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September 22, 1977 - Image 1

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Publication:
Michigan Daily, 1977-09-22

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LSA
DROPOUTS
See editorial Page

Mit 43U1

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GOTHIC
High 67
See Today

Vol. LXXXVIII, No. 13 Ann Arbor, Michigan-Thursday, September 22, 1977 Ten Cents 14 Pages
HowA2almost lost $1.4million
By GREGG KRUPA than the borrowed security participation in a "questionable trans- when actually they were not. investments seemed to be profitable, Levin was "not an acceptable one."
hction" on June 30 and July 1 of this City Accountant Marc Levin found then Levin found out Carroll had been Murray said: "The explanation given
A report issued by City Adminastrator MERRILL LYNCH agreed to return year by "accepting investments from a out information supplied by Carroll was giving him the wrong information. On to me was that they trusted Merrill
Sylvester Murray yesterday revealed all funds invested i arbitrage trans- city employe with no written authori- incorrect after he spoke with another June 30 when the loss situation had still Lynch because the money was return-
that Ann Arbor narrowly escaped an actions since June 30 of this year with ty." person in the Merrill Lynch office and not been corrected, another transaction ed the first time."
estimated $800,000 to $1.4 million loss the acceptable federal government in- Merrill Lynch announced that Mi- with some other brokers. was initiated by Carroll whereby the
from shaky investments by striking an terest rate, so the city would incur no chael Carroll, an account executive Levin later confronted Carroll, who losing arbitrages were closed and con- THE NEW investments followed the
agreement with the brokerage firm of losses whatsoever. The brokerage firm with the firm wpo handled the question- admitted the information he had given firmed with no loss to the city. same declining pattern as the original
Merrill, Lynch, Pierce, Fenner and decided to return the money and "make able transactions with the city, has the city was incorrect. arbitrages. "Attempts by the control
Smith. the city whole" after city officials out- been fired. BUT THEN ON July 1, the City Con- ler's office to correct the adverse in-
The money had been invested in arbi- lined several positions they considered THE ENTIRE affair put city hall into troller's office re-established its previ- vestment position of the city were un-
trage transactions, in which the in- improper. MURRAY'S REPORT says the loss a frenzy this week as the crisis un- ous arbitrage position by returning the successful," reads Murray's report,
vestor (in this ease the city) borrows a These positions included: dealing on the arbitrage transaction was in- folded. The loss the city might have money to Merrill Lynch. "and in the period between July 1 and
United States treasury note from a with the city in arbitrages which are curred because of incorrect investment sustained would have cut last fiscal Why the controller's office got in- September 13, the value of the arbi-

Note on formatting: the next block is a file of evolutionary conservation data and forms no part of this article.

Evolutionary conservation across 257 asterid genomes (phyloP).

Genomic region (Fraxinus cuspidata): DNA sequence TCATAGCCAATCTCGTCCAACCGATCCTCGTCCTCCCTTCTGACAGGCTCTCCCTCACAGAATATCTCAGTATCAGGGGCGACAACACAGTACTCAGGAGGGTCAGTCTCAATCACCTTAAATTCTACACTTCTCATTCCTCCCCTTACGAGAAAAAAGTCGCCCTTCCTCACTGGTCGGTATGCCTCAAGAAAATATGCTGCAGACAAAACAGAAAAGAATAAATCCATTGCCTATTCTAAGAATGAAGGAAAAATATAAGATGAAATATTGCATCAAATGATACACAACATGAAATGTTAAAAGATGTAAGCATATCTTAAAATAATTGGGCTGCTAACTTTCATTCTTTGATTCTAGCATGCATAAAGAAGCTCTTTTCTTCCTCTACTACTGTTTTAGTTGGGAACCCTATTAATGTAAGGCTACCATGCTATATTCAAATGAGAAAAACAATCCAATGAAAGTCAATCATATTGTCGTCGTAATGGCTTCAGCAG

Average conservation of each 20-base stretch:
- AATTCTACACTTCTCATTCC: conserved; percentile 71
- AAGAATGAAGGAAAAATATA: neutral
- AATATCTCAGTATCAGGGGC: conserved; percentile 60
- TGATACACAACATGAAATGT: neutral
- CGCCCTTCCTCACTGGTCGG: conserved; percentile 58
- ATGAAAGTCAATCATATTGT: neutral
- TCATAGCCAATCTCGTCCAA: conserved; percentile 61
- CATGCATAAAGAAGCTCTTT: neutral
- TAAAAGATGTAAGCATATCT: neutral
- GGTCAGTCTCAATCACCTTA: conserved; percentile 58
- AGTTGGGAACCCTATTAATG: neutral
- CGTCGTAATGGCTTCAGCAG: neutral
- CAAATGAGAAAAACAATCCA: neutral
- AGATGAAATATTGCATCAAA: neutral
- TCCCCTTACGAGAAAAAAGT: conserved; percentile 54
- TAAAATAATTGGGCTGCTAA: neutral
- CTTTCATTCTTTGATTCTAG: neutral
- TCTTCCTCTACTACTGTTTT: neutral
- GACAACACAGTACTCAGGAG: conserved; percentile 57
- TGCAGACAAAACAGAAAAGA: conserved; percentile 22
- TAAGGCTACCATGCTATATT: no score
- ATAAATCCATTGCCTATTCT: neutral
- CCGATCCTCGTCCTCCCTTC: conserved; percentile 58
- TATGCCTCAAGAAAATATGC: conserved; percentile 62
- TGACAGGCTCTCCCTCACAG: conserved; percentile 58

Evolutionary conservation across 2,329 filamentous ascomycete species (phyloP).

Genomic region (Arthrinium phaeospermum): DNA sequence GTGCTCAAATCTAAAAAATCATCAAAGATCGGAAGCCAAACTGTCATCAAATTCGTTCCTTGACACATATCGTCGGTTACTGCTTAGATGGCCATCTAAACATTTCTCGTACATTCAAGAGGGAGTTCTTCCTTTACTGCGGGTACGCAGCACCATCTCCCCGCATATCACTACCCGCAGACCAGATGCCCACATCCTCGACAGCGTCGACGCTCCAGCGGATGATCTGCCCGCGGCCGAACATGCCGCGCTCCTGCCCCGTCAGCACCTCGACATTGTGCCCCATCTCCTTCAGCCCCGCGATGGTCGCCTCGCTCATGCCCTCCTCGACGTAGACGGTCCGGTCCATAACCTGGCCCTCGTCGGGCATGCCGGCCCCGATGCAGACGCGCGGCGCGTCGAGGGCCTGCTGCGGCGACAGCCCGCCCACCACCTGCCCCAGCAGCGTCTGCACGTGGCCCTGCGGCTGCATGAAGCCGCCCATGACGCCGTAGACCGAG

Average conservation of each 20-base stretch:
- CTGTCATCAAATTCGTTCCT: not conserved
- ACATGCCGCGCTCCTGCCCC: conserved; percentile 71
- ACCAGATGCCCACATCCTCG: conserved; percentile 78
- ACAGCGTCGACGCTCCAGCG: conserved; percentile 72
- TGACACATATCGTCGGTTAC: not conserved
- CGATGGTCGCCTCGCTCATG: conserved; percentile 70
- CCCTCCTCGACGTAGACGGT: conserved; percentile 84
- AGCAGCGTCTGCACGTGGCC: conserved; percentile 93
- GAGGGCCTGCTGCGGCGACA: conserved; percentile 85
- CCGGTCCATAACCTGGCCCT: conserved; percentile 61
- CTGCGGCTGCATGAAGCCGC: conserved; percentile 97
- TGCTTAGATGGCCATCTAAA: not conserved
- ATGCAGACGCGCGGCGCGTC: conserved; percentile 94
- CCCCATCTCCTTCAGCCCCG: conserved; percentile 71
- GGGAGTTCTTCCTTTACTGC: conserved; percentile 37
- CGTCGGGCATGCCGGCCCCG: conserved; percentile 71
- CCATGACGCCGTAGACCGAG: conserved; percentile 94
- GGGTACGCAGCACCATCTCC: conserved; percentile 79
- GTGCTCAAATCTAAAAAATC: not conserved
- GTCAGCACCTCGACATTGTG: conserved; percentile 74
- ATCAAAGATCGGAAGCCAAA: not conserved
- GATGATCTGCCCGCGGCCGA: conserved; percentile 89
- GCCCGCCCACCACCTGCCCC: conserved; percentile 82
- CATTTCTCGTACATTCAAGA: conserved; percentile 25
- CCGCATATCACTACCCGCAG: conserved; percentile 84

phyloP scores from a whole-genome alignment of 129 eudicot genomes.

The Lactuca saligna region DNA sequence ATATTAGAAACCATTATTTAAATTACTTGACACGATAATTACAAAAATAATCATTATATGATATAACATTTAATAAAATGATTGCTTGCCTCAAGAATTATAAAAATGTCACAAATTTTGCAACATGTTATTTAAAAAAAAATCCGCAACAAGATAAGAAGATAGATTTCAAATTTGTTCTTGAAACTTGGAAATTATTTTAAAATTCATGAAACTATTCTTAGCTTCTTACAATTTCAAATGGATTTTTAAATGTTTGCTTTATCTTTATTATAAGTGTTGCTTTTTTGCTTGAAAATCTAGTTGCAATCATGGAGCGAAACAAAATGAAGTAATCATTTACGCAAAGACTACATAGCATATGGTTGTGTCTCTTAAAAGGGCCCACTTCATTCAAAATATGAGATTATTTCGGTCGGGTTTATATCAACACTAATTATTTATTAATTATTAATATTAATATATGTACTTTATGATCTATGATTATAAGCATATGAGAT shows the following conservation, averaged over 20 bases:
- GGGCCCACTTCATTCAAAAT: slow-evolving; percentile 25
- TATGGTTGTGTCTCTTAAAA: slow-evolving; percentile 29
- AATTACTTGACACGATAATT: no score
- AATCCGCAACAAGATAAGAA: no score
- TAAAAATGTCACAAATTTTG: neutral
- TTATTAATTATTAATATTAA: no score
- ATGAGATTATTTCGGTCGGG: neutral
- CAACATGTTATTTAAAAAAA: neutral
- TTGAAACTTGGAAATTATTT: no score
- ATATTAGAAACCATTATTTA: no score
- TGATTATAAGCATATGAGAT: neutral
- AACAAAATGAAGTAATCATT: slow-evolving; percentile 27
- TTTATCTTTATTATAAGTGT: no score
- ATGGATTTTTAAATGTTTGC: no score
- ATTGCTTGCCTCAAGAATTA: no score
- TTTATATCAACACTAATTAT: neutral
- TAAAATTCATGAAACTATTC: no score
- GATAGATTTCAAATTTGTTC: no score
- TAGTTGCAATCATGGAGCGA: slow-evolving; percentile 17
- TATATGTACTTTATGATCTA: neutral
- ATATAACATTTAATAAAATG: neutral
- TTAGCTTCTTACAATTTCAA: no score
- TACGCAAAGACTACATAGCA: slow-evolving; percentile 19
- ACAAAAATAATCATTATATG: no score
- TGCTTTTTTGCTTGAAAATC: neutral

brokerage firm, and then sells the note possibly illegal under state law because figures supplied to the city by Carroll year's budgetary surplus of $2.6 million volved in the investment activity after trages declined substantially."
for cash. The money is then used to buy the city was "in effect borrowing mon- sometime in late May or early June. in half. the first disappointment is unclear. Levin's computations at that time in
another Treasury note which the in- ey from Merrill Lynch," possible mis- The spurious information showed the The arbitrage transactions began in Murray said the explanation given to dicated that the city's loss position was
vestor hopes will be more profitable representation of securities prices, and city's investments were doing well late January of this year. At first, the him by Controller Lauren Jedele and See A, Page 5

4

Lan

b

X

throws

in

t

wel

Lance's
deputy
'may take
over job
WASHINGTON (AP) - A fellow,
Georgian, James McIntyre, 36, likely
will be Bert Lance's successor as
director of the Office of Management
and Budget, at least temporarily as
acting director.
McIntyre has been deputy director
under Lance, a position that gave
him supervision over the day-to-day
operations of the budget office.
SINCE LANCE never considered
himself to be a nut-and-bolts man-in
running OMB, McIntyre became the
detail man, and in the process
probably came to know more about
the agency's operations than Lance
did.
Another possible candidate to suc-
ceed Lance is Robert Strauss, Car-
ter's special ambassador for trade
negotiations and former chairman of
the Democratic National Committee.
Strauss has said publicly he is not
interested in the OMB post, but aides
said he might change his mind if
Carter pressed him to take'the job.
ALTHOUGH both Lance and McIn-
tyre are from Georgia, the similari-
ties stop there. While Lance is
outgoing and gregarious, McIntyre is
quiet and introspective.
He is inclined to greet visitors with
a polite handshake rather than the
arm-pumping, back-slapping wel-
come Lance became known for..
As deputy director, he shunned
publicity, and once even insisted to a
reporter that he not be quoted after
,n interview about zero-based bud-
geting. "I'm not a headline seeker,"
he said at the time.
An aide said of McIntyre, "He's a
very pleasant guy, easy-going, and
calm . .. But he knows what the hell
is going on in the agency."

Quits OMB with
'clear conscience

WASHINGTON (AP) - Bert
Lance resigned yesterday as
director of the Office of Man-
agement and Budget and insist-
ed he was returning to Georgia
with a clear conscience and
with his good name restored.
In a letterof resignation that
ended the first major crisis of
the Carter presidency, Lance
said he was "convinced" he
could have continued to be an
effective OMB director. But he
said he was stepping down "be-
cause of the amount of contro-
versy and the continuing na-
ture of it."
"AS I said at the Senate hearings,
my conscience is clear," Lance
declared.
His action" ended months of a
mounting controversy over Lance's